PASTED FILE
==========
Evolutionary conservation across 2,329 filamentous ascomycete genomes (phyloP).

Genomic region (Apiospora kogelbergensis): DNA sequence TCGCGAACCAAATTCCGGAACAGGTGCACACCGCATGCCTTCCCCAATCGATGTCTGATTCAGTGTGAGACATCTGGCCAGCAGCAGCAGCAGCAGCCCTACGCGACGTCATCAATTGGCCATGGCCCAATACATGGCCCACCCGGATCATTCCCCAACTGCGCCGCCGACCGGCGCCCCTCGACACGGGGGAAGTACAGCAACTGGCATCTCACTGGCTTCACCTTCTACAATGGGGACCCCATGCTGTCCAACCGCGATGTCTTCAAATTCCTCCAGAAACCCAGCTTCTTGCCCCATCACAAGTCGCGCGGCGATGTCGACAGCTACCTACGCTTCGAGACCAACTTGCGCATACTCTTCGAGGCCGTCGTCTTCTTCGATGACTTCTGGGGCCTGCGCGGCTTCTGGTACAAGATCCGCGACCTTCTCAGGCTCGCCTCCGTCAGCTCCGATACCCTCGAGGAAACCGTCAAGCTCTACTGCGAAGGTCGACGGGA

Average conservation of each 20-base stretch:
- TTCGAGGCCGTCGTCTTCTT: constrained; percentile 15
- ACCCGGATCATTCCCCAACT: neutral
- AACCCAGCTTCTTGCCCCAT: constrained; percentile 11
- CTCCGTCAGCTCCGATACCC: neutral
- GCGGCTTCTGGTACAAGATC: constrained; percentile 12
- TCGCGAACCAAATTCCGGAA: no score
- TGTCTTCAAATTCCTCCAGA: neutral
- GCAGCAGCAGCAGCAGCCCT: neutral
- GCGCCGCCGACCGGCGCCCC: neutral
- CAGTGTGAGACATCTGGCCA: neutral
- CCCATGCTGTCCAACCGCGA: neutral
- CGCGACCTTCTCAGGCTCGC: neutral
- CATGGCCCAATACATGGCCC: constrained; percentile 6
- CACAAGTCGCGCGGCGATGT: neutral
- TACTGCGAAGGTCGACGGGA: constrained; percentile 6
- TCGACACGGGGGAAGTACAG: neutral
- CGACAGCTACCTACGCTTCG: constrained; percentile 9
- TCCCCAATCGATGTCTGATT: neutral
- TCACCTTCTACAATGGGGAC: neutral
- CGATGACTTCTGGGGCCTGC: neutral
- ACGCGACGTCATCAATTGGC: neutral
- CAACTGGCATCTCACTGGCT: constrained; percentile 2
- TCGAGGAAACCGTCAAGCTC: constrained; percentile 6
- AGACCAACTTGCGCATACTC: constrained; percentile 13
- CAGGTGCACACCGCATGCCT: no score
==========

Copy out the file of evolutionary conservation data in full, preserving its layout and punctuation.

Evolutionary conservation across 2,329 filamentous ascomycete genomes (phyloP).

Genomic region (Apiospora kogelbergensis): DNA sequence TCGCGAACCAAATTCCGGAACAGGTGCACACCGCATGCCTTCCCCAATCGATGTCTGATTCAGTGTGAGACATCTGGCCAGCAGCAGCAGCAGCAGCCCTACGCGACGTCATCAATTGGCCATGGCCCAATACATGGCCCACCCGGATCATTCCCCAACTGCGCCGCCGACCGGCGCCCCTCGACACGGGGGAAGTACAGCAACTGGCATCTCACTGGCTTCACCTTCTACAATGGGGACCCCATGCTGTCCAACCGCGATGTCTTCAAATTCCTCCAGAAACCCAGCTTCTTGCCCCATCACAAGTCGCGCGGCGATGTCGACAGCTACCTACGCTTCGAGACCAACTTGCGCATACTCTTCGAGGCCGTCGTCTTCTTCGATGACTTCTGGGGCCTGCGCGGCTTCTGGTACAAGATCCGCGACCTTCTCAGGCTCGCCTCCGTCAGCTCCGATACCCTCGAGGAAACCGTCAAGCTCTACTGCGAAGGTCGACGGGA

Average conservation of each 20-base stretch:
- TTCGAGGCCGTCGTCTTCTT: constrained; percentile 15
- ACCCGGATCATTCCCCAACT: neutral
- AACCCAGCTTCTTGCCCCAT: constrained; percentile 11
- CTCCGTCAGCTCCGATACCC: neutral
- GCGGCTTCTGGTACAAGATC: constrained; percentile 12
- TCGCGAACCAAATTCCGGAA: no score
- TGTCTTCAAATTCCTCCAGA: neutral
- GCAGCAGCAGCAGCAGCCCT: neutral
- GCGCCGCCGACCGGCGCCCC: neutral
- CAGTGTGAGACATCTGGCCA: neutral
- CCCATGCTGTCCAACCGCGA: neutral
- CGCGACCTTCTCAGGCTCGC: neutral
- CATGGCCCAATACATGGCCC: constrained; percentile 6
- CACAAGTCGCGCGGCGATGT: neutral
- TACTGCGAAGGTCGACGGGA: constrained; percentile 6
- TCGACACGGGGGAAGTACAG: neutral
- CGACAGCTACCTACGCTTCG: constrained; percentile 9
- TCCCCAATCGATGTCTGATT: neutral
- TCACCTTCTACAATGGGGAC: neutral
- CGATGACTTCTGGGGCCTGC: neutral
- ACGCGACGTCATCAATTGGC: neutral
- CAACTGGCATCTCACTGGCT: constrained; percentile 2
- TCGAGGAAACCGTCAAGCTC: constrained; percentile 6
- AGACCAACTTGCGCATACTC: constrained; percentile 13
- CAGGTGCACACCGCATGCCT: no score